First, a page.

In recent years, there have been significant advancements in the understanding of B cells and their role in the underlying biology of multiple sclerosis (MS). This understanding has led to breakthroughs in improving disease management and progression.
The immune system is made up of B cells and T cells that work together to fight infections. In people with MS, these cells are incorrectly activated and enter the brain which causes inflammation and damages the nervous system.1
Historically, MS was considered to be a T-cell mediated disease of the central nervous system until seminal studies by Dr. Stephen Hauser, MD, Director, UCSF Weill Institute for Neurosciences, demonstrated the importance of B cells in both inflammation and disease progression.
Collaboration between Dr. Hauser and Roche resulted in the clinical development of the first B-cell targeted MS therapy, and the large clinical trial programme enabled neurologists to gain a deeper understanding of the multiple roles the B cell plays in MS. With this, in the past few years B-cell therapies have revolutionised the management of relapsing and primary progressive MS, with the goal of slowing down disease progression.2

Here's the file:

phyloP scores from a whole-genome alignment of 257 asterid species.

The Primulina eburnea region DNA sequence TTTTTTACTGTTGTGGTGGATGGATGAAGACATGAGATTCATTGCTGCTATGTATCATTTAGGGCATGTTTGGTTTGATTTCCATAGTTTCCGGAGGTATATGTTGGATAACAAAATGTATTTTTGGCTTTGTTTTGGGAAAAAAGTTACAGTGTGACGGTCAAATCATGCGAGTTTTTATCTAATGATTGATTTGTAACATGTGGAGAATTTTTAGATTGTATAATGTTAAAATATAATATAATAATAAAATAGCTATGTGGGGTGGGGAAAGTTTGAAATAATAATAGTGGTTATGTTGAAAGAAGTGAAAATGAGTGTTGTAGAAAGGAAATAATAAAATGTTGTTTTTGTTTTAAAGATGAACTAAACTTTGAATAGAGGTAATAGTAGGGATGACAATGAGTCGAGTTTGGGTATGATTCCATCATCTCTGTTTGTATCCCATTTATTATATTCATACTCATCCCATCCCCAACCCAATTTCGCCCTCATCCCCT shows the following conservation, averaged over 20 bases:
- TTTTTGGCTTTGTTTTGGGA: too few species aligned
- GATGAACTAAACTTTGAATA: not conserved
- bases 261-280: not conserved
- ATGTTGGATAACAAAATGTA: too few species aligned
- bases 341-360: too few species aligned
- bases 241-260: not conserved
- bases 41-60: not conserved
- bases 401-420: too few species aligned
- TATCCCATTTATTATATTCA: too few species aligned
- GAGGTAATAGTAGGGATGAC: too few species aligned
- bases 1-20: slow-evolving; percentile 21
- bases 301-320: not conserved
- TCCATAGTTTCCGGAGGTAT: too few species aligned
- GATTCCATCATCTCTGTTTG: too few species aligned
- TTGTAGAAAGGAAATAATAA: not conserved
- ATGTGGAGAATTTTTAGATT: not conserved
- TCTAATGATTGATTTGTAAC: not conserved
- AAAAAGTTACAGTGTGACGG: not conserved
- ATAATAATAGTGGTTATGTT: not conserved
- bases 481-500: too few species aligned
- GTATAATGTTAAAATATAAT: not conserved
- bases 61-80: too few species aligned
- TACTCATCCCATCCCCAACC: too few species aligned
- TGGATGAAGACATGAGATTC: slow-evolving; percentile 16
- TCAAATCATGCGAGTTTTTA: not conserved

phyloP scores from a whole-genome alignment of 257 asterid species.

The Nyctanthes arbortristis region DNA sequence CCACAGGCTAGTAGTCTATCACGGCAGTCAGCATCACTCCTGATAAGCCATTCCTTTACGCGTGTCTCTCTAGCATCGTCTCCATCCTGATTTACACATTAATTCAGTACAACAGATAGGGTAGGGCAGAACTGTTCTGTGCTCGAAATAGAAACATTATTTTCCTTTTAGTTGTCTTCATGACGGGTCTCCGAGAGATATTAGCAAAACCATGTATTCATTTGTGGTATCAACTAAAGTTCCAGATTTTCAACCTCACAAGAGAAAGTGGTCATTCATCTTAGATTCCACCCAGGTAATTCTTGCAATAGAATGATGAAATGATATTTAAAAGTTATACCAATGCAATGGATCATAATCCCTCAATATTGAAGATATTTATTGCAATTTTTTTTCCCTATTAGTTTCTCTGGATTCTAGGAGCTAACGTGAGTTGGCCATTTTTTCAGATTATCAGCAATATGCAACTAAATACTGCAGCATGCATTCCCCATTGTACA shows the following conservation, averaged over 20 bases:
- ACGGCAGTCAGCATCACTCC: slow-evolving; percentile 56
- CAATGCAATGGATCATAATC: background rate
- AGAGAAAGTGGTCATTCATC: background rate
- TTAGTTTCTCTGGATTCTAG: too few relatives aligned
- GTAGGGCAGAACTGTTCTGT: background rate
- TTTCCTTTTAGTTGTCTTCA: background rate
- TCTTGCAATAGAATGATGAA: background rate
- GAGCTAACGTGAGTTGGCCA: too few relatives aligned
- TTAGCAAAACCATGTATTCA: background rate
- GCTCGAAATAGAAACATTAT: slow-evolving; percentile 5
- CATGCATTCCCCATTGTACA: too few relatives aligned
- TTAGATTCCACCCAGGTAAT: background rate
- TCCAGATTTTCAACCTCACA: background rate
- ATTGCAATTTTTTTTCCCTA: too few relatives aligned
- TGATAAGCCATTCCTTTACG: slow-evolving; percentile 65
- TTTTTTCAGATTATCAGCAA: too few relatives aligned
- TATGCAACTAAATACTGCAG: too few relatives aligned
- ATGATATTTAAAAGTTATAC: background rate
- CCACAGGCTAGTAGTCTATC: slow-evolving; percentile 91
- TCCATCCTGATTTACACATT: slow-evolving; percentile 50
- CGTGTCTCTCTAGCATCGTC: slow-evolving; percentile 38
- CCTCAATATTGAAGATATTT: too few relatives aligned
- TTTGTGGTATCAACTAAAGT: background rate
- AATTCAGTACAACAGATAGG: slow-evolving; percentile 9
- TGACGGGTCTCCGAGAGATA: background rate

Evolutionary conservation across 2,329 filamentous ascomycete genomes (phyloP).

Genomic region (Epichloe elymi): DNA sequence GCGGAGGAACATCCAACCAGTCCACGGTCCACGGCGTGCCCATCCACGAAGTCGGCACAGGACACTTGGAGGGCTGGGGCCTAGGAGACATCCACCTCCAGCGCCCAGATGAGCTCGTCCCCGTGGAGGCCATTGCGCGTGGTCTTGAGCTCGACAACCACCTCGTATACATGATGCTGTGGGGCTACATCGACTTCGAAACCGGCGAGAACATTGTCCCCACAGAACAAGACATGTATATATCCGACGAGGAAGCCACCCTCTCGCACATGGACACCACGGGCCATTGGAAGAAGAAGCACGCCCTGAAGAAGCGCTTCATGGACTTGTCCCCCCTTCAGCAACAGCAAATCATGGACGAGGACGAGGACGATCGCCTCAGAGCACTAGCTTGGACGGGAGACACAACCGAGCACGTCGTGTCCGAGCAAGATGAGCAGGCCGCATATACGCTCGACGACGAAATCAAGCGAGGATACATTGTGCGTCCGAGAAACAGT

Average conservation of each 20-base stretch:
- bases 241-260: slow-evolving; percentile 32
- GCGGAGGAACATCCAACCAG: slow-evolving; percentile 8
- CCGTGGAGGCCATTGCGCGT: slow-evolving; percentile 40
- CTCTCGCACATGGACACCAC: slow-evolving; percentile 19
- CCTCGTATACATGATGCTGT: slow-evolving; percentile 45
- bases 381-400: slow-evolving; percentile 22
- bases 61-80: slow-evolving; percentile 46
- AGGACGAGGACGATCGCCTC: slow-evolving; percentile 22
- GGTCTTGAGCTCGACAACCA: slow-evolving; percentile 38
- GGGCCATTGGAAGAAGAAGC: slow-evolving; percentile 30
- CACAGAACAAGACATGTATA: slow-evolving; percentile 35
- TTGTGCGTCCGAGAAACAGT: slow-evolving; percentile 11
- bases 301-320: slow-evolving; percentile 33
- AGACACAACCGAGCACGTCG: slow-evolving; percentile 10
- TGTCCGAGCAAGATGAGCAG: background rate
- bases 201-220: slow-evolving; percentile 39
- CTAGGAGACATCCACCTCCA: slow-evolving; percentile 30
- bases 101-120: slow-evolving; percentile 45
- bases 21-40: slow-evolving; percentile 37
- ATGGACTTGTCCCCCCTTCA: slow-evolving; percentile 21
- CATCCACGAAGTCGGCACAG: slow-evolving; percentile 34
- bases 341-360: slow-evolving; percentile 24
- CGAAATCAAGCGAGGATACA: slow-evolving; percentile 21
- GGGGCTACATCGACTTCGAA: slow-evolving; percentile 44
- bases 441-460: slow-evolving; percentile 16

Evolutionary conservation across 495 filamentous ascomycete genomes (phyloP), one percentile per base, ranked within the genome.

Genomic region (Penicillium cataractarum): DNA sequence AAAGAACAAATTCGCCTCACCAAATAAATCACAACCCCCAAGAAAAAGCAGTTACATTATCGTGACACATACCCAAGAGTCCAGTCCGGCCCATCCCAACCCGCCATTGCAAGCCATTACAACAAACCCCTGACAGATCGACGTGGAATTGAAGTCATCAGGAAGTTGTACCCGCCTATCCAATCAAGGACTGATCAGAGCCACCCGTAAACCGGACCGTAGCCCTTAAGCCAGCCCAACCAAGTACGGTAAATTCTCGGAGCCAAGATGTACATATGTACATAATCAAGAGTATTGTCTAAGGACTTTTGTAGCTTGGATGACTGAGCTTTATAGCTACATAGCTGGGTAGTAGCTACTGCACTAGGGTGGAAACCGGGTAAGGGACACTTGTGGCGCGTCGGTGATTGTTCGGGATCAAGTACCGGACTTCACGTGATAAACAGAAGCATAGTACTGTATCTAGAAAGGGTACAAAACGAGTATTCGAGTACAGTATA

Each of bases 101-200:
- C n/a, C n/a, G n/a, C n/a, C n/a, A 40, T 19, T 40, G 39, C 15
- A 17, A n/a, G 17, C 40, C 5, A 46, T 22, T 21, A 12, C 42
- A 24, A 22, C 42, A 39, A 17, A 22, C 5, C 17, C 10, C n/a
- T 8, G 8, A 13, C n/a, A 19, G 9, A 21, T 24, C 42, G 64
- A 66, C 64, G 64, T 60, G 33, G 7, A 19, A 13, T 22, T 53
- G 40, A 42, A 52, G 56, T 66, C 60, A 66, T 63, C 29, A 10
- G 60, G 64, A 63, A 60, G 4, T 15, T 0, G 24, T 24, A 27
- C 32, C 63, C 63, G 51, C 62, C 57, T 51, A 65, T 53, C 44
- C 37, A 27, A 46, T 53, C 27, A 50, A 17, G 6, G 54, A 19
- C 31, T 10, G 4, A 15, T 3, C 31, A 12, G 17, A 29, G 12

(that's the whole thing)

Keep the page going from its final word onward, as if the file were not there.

Many studies have shown that time is of the essence when it comes to disease progression. Roche-supported trials reinforced that initiation of treatment as early as possible after diagnosis is crucial for preserving function and improving long-term disease outcomes in MS.3
Hear from Dr. Hauser on the pivotal role B-cell therapy has played in improving the management of MS to date, and what the future of MS care could look like.
Shellard, L. (2019) Targeting B cells to treat progressive MS, Multiple Sclerosis Society UK. Available at:
Greenfield AL, Hauser SL. B-cell Therapy for Multiple Sclerosis: Entering an era. Ann Neurol. 2018;83(1):13-26.
Cerqueira, J.J. et al. (2018) “Time Matters in multiple sclerosis: Can early treatment and long-term follow-up ensure everyone benefits from the latest advances in multiple sclerosis?,” Journal of Neurology, Neurosurgery & Psychiatry, 89(8), pp. 844–850.